Audible gets first ad ban after showing Celeste Barber sitting in fridge

Amazon’s audiobooks brand Audible has had an ad banned by Australia’s advertising watchdog for the first time.

Barber: ‘Dangerous message for children’

The TV ad – featuring comedian Celeste Barber sitting in a fridge – breached the Ad Standards rules because of the risk that children might copy.

The campaign was created by the agency Emotive and launched in March.

The scene which generated complaints from the public featured Masterchef competitor Poh Ling Yeow closing the door on Barber. One complainant pointed out that there have been fatal accidents involving children locking themselves in old fridges:

“I am concerned that young children seeing Celeste Barber hiding in a fridge will think it s a fantastic hiding place for ‘hide and seek.’ This is a dangerous message, as children have died from hiding in fridges, they are a death trap.”

During the complaint process, Audible defended the ad but agreed to remove the scene anyway. It told the Ad Standards panel: “It is not reasonable to suggest that the advertisement would encourage a child to hide in a fridge.”

The panel referred back to previous cases which saw adults hiding in fridges and other white goods that were upheld due to the risk of the behaviour being imitated by children.

A minority of the panel considered that safety concerns about fridges were mainly related to older designs from the 50s and 60s that used latch closures, whereas modern fridges can be opened from the inside.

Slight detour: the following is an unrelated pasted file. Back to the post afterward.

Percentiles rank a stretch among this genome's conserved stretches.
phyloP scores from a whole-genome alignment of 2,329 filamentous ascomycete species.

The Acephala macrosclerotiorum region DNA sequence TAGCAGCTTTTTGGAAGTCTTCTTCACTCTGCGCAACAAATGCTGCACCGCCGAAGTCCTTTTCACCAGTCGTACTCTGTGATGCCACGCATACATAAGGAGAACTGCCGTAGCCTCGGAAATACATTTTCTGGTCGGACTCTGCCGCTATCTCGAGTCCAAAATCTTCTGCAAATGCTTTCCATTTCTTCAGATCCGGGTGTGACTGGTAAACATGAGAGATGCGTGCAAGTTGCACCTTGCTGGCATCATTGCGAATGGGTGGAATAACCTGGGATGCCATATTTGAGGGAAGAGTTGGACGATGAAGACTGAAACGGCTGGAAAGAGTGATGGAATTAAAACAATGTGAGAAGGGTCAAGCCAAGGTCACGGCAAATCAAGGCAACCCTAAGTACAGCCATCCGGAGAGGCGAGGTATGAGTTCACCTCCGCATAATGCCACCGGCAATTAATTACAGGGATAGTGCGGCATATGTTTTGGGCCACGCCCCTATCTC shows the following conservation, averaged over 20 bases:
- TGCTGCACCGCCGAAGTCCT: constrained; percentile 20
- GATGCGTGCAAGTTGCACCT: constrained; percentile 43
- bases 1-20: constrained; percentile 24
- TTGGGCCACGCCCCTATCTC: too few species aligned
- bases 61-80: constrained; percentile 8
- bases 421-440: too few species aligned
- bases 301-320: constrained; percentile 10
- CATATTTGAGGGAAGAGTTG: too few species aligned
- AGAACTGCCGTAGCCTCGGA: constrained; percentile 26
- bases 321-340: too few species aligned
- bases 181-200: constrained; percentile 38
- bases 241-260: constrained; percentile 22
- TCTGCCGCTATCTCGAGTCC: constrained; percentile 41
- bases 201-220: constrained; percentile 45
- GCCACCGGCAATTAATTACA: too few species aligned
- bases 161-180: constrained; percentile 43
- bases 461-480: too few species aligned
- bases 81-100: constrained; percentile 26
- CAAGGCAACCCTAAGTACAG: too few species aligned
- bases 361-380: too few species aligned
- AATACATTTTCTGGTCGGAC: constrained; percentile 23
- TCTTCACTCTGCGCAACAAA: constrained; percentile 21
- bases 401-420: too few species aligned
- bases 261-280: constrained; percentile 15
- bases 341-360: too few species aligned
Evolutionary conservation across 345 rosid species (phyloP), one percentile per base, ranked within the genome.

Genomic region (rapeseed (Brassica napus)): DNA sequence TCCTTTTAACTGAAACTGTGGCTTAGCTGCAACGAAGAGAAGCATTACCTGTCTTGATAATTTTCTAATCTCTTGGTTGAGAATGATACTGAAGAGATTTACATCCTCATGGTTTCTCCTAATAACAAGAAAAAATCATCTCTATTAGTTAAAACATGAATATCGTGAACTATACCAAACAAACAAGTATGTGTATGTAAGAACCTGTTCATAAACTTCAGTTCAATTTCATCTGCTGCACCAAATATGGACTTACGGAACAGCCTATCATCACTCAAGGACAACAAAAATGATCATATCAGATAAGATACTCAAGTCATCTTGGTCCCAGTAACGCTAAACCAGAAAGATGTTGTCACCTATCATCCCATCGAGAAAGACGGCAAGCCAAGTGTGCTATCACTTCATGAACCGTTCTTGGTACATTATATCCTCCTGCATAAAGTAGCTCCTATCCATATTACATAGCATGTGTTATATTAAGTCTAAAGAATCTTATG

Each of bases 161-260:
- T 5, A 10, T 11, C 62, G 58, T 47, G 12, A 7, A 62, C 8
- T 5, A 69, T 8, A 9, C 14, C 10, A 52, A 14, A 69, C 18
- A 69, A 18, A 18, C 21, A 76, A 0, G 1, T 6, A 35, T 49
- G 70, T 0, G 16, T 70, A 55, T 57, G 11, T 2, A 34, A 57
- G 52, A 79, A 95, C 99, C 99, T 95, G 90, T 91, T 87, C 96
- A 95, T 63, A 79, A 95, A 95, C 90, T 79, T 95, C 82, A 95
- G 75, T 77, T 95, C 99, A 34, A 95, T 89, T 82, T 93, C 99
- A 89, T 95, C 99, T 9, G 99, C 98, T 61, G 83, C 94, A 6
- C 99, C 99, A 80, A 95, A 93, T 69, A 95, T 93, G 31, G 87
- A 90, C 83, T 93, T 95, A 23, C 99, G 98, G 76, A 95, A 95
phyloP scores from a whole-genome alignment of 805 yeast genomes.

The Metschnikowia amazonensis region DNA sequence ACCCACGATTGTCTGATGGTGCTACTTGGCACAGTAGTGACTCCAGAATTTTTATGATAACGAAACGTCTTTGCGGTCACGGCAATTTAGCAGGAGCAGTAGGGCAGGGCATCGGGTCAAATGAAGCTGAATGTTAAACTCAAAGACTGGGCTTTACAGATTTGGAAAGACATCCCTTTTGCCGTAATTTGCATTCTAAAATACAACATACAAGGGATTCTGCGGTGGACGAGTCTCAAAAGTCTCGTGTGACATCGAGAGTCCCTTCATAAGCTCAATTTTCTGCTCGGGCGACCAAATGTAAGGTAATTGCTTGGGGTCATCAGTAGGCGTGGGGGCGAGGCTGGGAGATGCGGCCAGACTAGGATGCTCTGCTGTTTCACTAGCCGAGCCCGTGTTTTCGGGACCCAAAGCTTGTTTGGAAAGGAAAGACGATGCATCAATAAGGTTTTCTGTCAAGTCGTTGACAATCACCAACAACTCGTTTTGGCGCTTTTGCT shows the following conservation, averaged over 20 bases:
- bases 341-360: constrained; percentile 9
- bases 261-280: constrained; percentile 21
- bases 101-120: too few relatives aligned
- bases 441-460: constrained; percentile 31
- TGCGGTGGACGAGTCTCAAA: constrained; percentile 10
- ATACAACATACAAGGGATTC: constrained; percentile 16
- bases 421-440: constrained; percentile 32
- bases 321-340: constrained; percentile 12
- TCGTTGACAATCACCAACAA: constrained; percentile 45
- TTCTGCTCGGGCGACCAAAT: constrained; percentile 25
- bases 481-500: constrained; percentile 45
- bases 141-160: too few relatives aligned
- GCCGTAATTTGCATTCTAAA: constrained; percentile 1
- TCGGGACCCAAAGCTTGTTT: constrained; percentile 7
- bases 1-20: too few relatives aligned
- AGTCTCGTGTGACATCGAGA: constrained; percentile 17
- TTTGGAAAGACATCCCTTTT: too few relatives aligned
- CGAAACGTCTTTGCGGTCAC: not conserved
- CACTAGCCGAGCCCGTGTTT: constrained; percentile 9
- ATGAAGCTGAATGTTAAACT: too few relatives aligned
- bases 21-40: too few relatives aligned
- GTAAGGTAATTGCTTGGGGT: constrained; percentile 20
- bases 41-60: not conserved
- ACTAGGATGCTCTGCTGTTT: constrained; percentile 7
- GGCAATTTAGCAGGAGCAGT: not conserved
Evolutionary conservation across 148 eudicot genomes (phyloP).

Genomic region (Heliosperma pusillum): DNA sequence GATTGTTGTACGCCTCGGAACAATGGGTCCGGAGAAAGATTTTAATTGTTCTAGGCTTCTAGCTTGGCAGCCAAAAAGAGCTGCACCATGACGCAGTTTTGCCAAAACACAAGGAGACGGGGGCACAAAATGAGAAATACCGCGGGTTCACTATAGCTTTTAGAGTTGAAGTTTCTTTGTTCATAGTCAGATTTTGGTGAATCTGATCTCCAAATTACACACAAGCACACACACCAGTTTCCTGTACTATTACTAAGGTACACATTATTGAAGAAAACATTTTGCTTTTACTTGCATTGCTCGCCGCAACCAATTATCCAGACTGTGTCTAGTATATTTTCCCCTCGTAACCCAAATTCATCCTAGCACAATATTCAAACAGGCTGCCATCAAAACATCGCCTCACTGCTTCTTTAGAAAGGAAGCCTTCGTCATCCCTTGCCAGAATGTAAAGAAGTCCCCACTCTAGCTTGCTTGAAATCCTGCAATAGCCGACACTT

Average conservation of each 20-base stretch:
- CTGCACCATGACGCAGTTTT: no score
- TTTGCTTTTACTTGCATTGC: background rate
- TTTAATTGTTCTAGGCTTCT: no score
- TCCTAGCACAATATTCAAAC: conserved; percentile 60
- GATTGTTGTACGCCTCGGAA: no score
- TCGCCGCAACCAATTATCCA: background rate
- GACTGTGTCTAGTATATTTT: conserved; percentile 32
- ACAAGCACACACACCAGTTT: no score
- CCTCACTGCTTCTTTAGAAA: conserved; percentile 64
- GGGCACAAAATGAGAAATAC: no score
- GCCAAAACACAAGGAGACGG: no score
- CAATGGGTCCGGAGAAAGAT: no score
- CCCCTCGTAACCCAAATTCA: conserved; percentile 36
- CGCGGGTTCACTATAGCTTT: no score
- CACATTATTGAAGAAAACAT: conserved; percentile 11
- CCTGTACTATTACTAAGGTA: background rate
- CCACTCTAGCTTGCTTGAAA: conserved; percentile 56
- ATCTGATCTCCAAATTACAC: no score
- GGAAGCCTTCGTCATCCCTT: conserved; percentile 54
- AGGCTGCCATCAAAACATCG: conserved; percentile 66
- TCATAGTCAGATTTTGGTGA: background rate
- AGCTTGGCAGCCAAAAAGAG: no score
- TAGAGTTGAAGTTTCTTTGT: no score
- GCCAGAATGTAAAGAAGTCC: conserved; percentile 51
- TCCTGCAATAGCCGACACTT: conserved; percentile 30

The majority of the panel, however, disagreed and stated that children could look to the ad and see fridges as a safe place to hide, particularly as Poh Ling Yeow would be easily recognisable to children who watch the family program Masterchef.

In response to the ruling Audible stated: “We regret that this advertisement has sparked concern for a number of Australians, as we care deeply about the wellbeing our community. When we received the notification from Ad Standards regarding this complaint, we immediately removed the advertisement from television. We have subsequently made the decision to modify this advertisement to remove the scene in question, and will look to run updated creative moving forward.”

Barber works for a number of brands. Earlier this month she became the face of a new campaign for alcohol brand BWS.

And this week Barber was in the news over her social media fundraising appeal during the bushfires. Barber helped raise $51m for the NSW Rural Fire Service, but the Supreme Court has been told that because of the way she focused the appeal, the money cannot be shared more widely with other bushfire relief charities or on injured or deceased firefighters.


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